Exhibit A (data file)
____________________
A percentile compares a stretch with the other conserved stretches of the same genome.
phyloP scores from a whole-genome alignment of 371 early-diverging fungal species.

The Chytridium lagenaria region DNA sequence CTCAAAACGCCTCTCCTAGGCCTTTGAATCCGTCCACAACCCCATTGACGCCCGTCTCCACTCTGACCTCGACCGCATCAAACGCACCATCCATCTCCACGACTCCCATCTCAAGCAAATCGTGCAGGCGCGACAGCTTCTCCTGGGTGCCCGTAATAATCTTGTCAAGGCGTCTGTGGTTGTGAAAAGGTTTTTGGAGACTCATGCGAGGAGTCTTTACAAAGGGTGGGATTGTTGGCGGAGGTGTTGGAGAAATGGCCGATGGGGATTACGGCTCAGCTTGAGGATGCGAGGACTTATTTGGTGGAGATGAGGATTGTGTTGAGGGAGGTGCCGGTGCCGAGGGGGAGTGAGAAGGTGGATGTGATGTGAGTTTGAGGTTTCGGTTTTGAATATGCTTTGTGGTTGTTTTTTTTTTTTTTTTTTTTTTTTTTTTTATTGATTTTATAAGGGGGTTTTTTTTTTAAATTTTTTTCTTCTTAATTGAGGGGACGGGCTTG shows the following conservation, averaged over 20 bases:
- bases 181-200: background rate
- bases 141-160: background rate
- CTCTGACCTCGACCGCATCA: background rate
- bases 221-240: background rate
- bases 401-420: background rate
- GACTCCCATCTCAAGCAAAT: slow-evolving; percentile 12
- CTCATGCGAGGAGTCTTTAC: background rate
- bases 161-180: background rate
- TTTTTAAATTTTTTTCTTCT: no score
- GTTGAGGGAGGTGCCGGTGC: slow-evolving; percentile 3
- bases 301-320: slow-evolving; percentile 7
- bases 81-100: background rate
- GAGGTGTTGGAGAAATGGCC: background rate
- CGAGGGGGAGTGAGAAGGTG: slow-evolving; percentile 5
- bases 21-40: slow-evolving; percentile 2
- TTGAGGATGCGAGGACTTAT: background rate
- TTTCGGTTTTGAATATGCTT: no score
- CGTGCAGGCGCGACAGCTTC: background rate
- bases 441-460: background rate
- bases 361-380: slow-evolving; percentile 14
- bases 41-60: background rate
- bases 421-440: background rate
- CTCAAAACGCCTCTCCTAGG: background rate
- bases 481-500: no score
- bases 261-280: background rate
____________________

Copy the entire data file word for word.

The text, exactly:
A percentile compares a stretch with the other conserved stretches of the same genome.
phyloP scores from a whole-genome alignment of 371 early-diverging fungal species.

The Chytridium lagenaria region DNA sequence CTCAAAACGCCTCTCCTAGGCCTTTGAATCCGTCCACAACCCCATTGACGCCCGTCTCCACTCTGACCTCGACCGCATCAAACGCACCATCCATCTCCACGACTCCCATCTCAAGCAAATCGTGCAGGCGCGACAGCTTCTCCTGGGTGCCCGTAATAATCTTGTCAAGGCGTCTGTGGTTGTGAAAAGGTTTTTGGAGACTCATGCGAGGAGTCTTTACAAAGGGTGGGATTGTTGGCGGAGGTGTTGGAGAAATGGCCGATGGGGATTACGGCTCAGCTTGAGGATGCGAGGACTTATTTGGTGGAGATGAGGATTGTGTTGAGGGAGGTGCCGGTGCCGAGGGGGAGTGAGAAGGTGGATGTGATGTGAGTTTGAGGTTTCGGTTTTGAATATGCTTTGTGGTTGTTTTTTTTTTTTTTTTTTTTTTTTTTTTTATTGATTTTATAAGGGGGTTTTTTTTTTAAATTTTTTTCTTCTTAATTGAGGGGACGGGCTTG shows the following conservation, averaged over 20 bases:
- bases 181-200: background rate
- bases 141-160: background rate
- CTCTGACCTCGACCGCATCA: background rate
- bases 221-240: background rate
- bases 401-420: background rate
- GACTCCCATCTCAAGCAAAT: slow-evolving; percentile 12
- CTCATGCGAGGAGTCTTTAC: background rate
- bases 161-180: background rate
- TTTTTAAATTTTTTTCTTCT: no score
- GTTGAGGGAGGTGCCGGTGC: slow-evolving; percentile 3
- bases 301-320: slow-evolving; percentile 7
- bases 81-100: background rate
- GAGGTGTTGGAGAAATGGCC: background rate
- CGAGGGGGAGTGAGAAGGTG: slow-evolving; percentile 5
- bases 21-40: slow-evolving; percentile 2
- TTGAGGATGCGAGGACTTAT: background rate
- TTTCGGTTTTGAATATGCTT: no score
- CGTGCAGGCGCGACAGCTTC: background rate
- bases 441-460: background rate
- bases 361-380: slow-evolving; percentile 14
- bases 41-60: background rate
- bases 421-440: background rate
- CTCAAAACGCCTCTCCTAGG: background rate
- bases 481-500: no score
- bases 261-280: background rate